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10 Other Ways to Say “That Being Said”

People tend to say “that being said” when they chat. It’s a great transition that allows you to jump from one thing to another. It’s like saying Yes, I hear you, but also peep this. . . We want to highlight some spicy alternatives so we can spice up the way we speak. This article explores other ways of switching between ideas that paint more of a picture than just what is repeated over and over.

Alternatives to “That Being Said”

Transitional Expressions

When we talk or write, transitional phrases connect our thoughts, taking readers from one idea to the next. They’re like bridges in a conversation. Besides “that being said”, here are some other ones that work:

1. However

Example: “The movie was critically acclaimed. However, I found it quite boring.”

Usage: “However” is probably the most common and can work in anything from school essays to office memos. It gets the basic point across without seeming too stiff.

2. Nevertheless

Example: “The task was challenging. Nevertheless, they completed it on time.”

Usage: “Nevertheless” is sort of a fancy version of “however”. It works if you’re trying to sound more academic or professional. It puts extra emphasis on the shift you’re making.

3. On the other hand

Example: “The car is expensive. On the other hand, it’s very reliable.”

Usage: This phrase is super useful if you’re making a counter-argument or discussing different opinions. It clearly shows you’re about to say something that contrasts with what came before.

4. Conversely

Example: “Some argue that technology simplifies life. Conversely, others believe it makes life more complicated.”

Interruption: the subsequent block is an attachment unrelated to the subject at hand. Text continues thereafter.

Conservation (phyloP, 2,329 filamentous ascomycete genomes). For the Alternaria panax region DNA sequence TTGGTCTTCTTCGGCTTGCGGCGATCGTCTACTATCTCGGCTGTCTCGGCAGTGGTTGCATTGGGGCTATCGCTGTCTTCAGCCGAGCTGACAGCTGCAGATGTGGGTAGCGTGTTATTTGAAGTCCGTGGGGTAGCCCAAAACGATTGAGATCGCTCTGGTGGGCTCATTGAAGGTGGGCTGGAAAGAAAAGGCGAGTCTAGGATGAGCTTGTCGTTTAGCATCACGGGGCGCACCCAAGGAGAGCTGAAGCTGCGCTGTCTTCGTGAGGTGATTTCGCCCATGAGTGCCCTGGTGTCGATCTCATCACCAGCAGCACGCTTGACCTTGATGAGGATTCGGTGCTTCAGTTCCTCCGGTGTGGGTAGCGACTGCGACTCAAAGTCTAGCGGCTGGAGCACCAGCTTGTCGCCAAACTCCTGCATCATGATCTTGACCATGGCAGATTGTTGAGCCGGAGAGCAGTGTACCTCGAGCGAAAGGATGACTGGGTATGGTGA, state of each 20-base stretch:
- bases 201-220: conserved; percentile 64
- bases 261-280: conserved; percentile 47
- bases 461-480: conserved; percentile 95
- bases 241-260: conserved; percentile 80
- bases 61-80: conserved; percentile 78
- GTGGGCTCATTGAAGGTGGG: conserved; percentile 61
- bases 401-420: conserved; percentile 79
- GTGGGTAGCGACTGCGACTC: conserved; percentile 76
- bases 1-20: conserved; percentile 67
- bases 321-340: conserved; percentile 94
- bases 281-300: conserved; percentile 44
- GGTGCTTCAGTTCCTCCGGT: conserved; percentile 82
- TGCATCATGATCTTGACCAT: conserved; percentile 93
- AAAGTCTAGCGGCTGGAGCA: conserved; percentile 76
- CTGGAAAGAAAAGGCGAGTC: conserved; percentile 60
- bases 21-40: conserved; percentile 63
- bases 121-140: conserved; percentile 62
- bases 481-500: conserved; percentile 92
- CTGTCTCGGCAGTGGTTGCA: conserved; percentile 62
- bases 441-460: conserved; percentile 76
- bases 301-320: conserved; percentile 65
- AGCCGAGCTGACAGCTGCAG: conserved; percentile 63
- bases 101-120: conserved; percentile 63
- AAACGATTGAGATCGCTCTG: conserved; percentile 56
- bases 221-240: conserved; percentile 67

Usage: “Conversely” is great for when you stated something earlier and now want to make a conclusion based on it. It signals you’re about to wrap up your persuasive case.

5. With this in mind

Example: “Global temperatures are rising. With this in mind, we should reduce carbon emissions.”

Usage: In arguments and formal writing this phrase smoothly handles transitions where you are changing gears or contrasting thoughts.

More Casual

More casual settings or creative writing let you play with phrases like these. They make nice bridges between ideas when you want to sound less stiff.

1. Having said that

Example: “He’s not very punctual. Having said that, he’s an excellent worker.”

Usage: This is a great phrase to transition topics during a chat or in informal writing. It’s great for gently changing the subject or bringing up something totally new.

2. On a different note

Example: “We’ve discussed the budget cuts. On a different note, let’s talk about the upcoming team event.”

Usage: This expression adds a bit of hmm, but maybe. . . when you want to toss out another idea without being too harsh.

3. Then again

Example: “It’s supposed to rain tomorrow. Then again, the weather is often unpredictable.”

Usage: “Then again” works for summing things up before making a choice about what to do next.

4. In light of that

Example: “The company has been profitable this year. In light of that, bonuses will be distributed.”

Usage: It’s good for briefly going through something and then jumping to the next thing you want to talk about.

5. That aside

Example: “The project has some minor issues. That aside, it’s progressing well.”

Usage: It’s useful when you’ve made a point and need to switch gears, like if you’re giving a casual presentation and want to move on.

When to Use Different Expressions

Formal or Academic Settings

In environments that demand a high level of formality, such as academic papers, business reports, or professional meetings, it’s essential to use transitions that reflect seriousness and clarity.

Opt For: “However,” “nevertheless,” and “conversely” are excellent choices in these scenarios. They are formal and convey a clear shift in thought, making them ideal for structured and serious discourse.

Example Usage:

“However” can introduce a contrasting point in a research paper.

“Nevertheless” is suitable for presenting a counterargument in a debate.

“Conversely” works well when discussing opposite viewpoints in a business report.

Casual Conversations

In less formal settings, like chatting with friends, casual business meetings, or everyday conversations, a more relaxed tone is usually preferable.